Later chapters further discuss the difference that global stratification makes for health and illness, infant mortality, life expectancy, and other life chances. For now, it is instructive to compare one wealthy nation, the United States, with one poor nation from Africa, Uganda, on some important socioeconomic and other indicators as presented in Table 6.2 "The United States and Uganda". As will be obvious, Americans and Ugandans live very different lives, notwithstanding the high degree of poverty found in the United States compared to other wealthy nations. The typical American lives a comfortable life that the typical Ugandan can only dream of, while the typical Ugandan lives a life that the typical American would find only in her or his worst nightmare.
Table 6.2 The United States and Uganda
|Gross national income per capita ($)||46,970||1,140|
|Population living below $2 per day (%)||—||76|
|Infant mortality rate (number of infant deaths per 1,000 live births)||6.6||76|
|Life expectancy at birth (years)||78||50|
|Lifetime births per woman||2.1||6.7|
|Underweight children, ages < 5 (%)||1||20|
|Motor vehicles per 1,000 population||787||6|
Source: Population Reference Bureau. (2009). 2009 world population data sheet. Washington, DC: Author.
It is easy to understand why the families in Wichita, Kansas, discussed in the news story that began this chapter might be poor in the middle of a deep economic recession. Yet a sociological understanding of poverty emphasizes its structural basis in bad times and good times alike. Poverty is rooted in social and economic problems of the larger society rather than in the lack of willpower, laziness, or other moral failings of poor individuals themselves. Individuals born into poverty suffer from a lack of opportunity from their first months up through adulthood, and poverty becomes a self-perpetuating, vicious cycle. To the extent a culture of poverty might exist, it is best seen as a logical and perhaps even inevitable outcome of, and adaptation to, the problem of being poor and not the primary force driving poverty itself.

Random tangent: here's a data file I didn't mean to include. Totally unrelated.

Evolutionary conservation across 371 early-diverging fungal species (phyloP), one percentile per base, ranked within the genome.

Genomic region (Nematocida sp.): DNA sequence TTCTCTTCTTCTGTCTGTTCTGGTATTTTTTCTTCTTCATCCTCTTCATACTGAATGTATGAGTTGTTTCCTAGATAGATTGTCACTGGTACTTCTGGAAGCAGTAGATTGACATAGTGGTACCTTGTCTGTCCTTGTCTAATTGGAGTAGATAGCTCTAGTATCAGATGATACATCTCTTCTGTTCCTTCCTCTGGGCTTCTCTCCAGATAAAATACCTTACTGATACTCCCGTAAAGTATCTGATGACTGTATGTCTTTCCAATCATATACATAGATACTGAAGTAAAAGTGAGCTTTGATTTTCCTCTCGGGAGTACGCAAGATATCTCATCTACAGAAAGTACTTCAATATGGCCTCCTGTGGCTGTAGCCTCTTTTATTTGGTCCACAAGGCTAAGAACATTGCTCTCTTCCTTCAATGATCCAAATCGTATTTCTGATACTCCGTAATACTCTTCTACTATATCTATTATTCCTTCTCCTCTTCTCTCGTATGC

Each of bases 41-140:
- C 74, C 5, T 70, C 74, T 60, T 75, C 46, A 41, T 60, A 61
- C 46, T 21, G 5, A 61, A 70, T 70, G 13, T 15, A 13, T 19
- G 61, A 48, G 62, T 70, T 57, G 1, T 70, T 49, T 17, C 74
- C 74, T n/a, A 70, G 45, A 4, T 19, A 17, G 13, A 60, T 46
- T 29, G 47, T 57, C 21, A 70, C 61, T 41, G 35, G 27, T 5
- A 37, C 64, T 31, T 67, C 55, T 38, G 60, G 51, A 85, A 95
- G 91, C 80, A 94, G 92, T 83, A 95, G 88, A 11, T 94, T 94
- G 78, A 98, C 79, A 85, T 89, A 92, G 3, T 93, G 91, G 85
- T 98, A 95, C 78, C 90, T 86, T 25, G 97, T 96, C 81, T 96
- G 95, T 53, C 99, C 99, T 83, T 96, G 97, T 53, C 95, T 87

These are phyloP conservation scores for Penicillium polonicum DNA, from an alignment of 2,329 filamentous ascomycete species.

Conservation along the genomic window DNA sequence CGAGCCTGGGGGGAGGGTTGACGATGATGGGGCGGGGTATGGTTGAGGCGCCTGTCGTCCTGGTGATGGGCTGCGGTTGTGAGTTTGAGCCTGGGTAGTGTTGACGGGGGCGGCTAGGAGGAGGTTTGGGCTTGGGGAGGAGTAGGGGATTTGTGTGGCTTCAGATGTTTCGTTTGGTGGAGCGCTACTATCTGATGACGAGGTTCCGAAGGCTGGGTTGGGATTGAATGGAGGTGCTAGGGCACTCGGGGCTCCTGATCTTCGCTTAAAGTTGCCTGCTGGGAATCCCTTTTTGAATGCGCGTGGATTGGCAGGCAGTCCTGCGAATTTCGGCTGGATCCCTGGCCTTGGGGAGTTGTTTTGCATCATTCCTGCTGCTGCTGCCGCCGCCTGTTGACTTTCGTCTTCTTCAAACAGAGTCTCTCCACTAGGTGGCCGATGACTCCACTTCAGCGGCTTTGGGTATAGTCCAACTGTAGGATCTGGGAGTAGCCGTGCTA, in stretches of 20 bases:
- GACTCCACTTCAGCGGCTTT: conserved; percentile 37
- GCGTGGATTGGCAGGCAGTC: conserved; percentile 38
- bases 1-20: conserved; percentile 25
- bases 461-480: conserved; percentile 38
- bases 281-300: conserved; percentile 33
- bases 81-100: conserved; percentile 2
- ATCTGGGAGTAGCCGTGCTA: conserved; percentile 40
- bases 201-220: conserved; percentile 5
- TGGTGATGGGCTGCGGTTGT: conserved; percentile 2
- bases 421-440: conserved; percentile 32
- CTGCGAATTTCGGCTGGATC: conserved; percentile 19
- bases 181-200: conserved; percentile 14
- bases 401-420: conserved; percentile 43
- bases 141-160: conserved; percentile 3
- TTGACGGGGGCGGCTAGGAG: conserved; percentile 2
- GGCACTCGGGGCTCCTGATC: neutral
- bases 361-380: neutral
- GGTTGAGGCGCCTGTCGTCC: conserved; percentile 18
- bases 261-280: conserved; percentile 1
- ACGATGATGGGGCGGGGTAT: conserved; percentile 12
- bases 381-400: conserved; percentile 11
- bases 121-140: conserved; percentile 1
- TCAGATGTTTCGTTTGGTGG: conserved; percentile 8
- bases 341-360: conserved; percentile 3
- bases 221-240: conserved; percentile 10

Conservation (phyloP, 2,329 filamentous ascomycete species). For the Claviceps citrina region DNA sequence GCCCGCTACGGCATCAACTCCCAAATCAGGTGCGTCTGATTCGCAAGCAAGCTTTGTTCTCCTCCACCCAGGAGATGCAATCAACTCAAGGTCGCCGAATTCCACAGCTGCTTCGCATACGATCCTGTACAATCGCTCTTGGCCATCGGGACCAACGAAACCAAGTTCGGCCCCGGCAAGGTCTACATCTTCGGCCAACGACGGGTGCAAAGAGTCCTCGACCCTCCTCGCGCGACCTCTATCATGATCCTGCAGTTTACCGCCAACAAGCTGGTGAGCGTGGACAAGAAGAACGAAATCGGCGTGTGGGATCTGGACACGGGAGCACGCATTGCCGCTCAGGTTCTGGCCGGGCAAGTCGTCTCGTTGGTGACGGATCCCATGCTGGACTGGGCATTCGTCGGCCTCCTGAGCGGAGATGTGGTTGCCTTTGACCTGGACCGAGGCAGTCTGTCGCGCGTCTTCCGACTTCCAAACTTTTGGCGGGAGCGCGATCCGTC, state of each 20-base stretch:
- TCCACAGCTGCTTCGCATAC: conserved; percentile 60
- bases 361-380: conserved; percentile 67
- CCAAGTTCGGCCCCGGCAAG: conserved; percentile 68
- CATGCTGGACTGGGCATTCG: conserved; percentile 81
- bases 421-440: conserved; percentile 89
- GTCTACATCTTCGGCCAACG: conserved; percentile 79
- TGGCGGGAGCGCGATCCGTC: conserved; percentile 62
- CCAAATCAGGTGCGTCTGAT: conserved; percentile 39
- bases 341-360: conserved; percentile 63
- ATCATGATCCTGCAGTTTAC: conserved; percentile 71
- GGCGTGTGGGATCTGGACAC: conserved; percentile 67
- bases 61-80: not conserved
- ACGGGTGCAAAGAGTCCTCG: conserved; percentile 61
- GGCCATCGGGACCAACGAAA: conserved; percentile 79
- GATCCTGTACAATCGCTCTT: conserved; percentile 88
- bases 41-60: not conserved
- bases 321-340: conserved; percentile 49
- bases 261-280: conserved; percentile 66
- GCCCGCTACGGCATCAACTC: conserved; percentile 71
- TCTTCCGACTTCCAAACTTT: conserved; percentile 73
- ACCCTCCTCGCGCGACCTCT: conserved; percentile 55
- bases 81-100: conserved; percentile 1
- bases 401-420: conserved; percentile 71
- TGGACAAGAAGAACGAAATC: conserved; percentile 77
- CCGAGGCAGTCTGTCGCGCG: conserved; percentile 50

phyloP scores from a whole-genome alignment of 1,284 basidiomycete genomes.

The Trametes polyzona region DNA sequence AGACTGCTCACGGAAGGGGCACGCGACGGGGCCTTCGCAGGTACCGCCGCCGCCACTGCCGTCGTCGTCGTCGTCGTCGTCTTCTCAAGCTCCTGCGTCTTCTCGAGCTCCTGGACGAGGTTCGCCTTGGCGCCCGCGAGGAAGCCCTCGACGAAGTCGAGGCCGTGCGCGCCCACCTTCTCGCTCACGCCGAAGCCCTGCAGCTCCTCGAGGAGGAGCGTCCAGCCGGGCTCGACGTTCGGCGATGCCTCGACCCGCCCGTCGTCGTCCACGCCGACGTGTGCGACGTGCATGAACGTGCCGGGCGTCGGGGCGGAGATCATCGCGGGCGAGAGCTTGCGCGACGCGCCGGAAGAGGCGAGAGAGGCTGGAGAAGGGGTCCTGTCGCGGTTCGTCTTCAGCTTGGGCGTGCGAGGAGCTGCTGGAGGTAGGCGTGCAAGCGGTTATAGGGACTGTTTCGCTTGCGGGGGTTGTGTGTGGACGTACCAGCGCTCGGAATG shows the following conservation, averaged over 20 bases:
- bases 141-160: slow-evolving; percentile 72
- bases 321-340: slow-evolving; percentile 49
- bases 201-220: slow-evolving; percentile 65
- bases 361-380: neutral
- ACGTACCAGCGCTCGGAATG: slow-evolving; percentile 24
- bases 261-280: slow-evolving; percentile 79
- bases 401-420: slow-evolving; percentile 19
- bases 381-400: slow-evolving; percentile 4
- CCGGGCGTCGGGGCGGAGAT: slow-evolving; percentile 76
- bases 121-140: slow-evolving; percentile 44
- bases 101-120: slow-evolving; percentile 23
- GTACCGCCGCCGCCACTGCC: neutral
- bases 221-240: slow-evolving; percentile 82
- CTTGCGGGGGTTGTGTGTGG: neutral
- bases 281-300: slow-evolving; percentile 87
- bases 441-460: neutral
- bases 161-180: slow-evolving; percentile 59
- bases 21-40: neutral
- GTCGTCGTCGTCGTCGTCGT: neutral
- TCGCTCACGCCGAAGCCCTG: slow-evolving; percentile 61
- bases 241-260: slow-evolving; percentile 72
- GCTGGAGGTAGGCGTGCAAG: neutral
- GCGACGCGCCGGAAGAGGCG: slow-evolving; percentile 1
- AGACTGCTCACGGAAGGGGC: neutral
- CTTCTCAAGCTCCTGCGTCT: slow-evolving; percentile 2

This sort of understanding suggests that efforts to reduce poverty must address first and foremost the structural basis for poverty while not ignoring certain beliefs and practices of the poor that also make a difference. An extensive literature on poverty policy outlines many types of policies and strategies that follow this dual approach (Moore et al., 2009; Iceland, 2006; Lindsey, 2009; Cancian & Danziger, 2009; Turner & Rawlings, 2005).Moore, K. A., Redd, Z., Burkhauser, M., Mbawa, K., & Collins, A. (2009). Children in poverty; trends, consequences, and policy options. Washington, DC: Child Trends. Retrieved from http://www.childtrends.org/Files//Child_Trends-2009_04_07_RB_ChildreninPoverty.pdf; Iceland, J. (2006). Poverty in America: A handbook. Berkeley: University of California Press; Lindsey, D. (2009). Child poverty and inequality: Securing a better future for America’s children. New York, NY: Oxford University Press; Cancian, M., & Danziger, S. (2009). Changing poverty and changing antipoverty policies. Ann Arbor: National Poverty Center, University of Michigan; Turner, M. A., & Rawlings, L. A. (2005). Overcoming concentrated poverty and isolation: Ten lessons for policy and practice. Washington, DC: The Urban Institute. If these were fully adopted, funded, and implemented, they offer great promise for reducing poverty. As two poverty experts recently wrote, “We are optimistic that poverty can be reduced significantly in the long term if the public and policymakers can muster the political will to pursue a range of promising antipoverty policies” (Cancian & Danziger, 2009, p. 32).Cancian, M., & Danziger, S. (2009). Changing poverty and changing antipoverty policies. Ann Arbor: National Poverty Center, University of Michigan. Although a full discussion of these policies is beyond the scope of this chapter, the following measures are commonly cited as holding strong potential for reducing poverty: